Armadale: Maternity program pairs Aboriginal mums-to-be with culture-specific care


Armadale Health Service’s Boodjari Yorgas Midwifery Group Practice: Christine Parry, left, Eunice Vynder, Jackie Moore, Lauren Turner, Deborah Giles and Patricia Van Der Togt. Picture: Jon Hewson.
Armadale Health Service’s Boodjari Yorgas Midwifery Group Practice: Christine Parry, left, Eunice Vynder, Jackie Moore, Lauren Turner, Deborah Giles and Patricia Van Der Togt. Picture: Jon Hewson.

A GROUP of Armadale Hospital midwives are aiming to close the gap in Aboriginal maternity care-one newborn baby at a time.

The Boodjari Yorgas Midwifery Group Practice is a maternity program that offers local Indigenous mothers culturally appropriate antenatal, labour and postnatal care and support.

The program was part of a four-year Murdoch University study that found more Indigenous midwives and culture-specific care were important in improving maternity care and childbirth outcomes for Aboriginal women and their babies.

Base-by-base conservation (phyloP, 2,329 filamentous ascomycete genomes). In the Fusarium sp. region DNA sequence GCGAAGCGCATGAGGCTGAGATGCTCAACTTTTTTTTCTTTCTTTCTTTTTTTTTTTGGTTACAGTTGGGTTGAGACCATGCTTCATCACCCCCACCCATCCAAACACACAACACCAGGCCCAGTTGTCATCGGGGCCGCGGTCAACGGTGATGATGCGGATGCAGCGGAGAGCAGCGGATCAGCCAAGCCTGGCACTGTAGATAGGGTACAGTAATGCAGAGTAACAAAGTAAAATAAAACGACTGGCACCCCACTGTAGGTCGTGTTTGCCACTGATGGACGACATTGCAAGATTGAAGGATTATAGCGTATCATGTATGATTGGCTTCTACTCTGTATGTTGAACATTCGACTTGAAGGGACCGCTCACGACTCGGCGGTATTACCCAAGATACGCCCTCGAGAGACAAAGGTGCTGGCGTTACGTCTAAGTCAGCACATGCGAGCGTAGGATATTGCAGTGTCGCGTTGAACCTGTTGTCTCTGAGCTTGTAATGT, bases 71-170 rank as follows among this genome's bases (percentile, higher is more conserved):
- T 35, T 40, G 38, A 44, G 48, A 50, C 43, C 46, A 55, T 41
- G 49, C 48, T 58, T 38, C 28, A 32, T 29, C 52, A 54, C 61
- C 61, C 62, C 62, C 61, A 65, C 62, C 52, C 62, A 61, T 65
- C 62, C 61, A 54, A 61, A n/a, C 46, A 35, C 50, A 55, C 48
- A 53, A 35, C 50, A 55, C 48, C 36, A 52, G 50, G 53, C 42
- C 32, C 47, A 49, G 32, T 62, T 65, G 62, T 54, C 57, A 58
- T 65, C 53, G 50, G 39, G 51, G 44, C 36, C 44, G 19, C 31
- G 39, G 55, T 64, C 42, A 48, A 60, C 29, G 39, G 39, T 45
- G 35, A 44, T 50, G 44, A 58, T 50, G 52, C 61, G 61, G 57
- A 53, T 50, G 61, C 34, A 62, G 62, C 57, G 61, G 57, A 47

Aboriginal health officer Christine Parry said the Boodjari Yorgas had five midwives, two Aboriginal grandmother liaison officers and an Aboriginal health officer.

“We have a strong focus on outreach – we spend time in the local Nyoongar community speaking to expectant mothers and their families and following up with mothers in their homes once their babies are born,” she said.

“Research has shown that care from a known midwife during pregnancy, labour, birth and after a baby is born results in improved outcomes for mothers and babies.

“Boodjari Yorgas Midwifery Group Practice aims to empower Aboriginal women to make informed choices and decisions towards improved outcomes.”

The Boodjari Yorgas program is available to all Aboriginal families.

Call 9391 2910 for more information.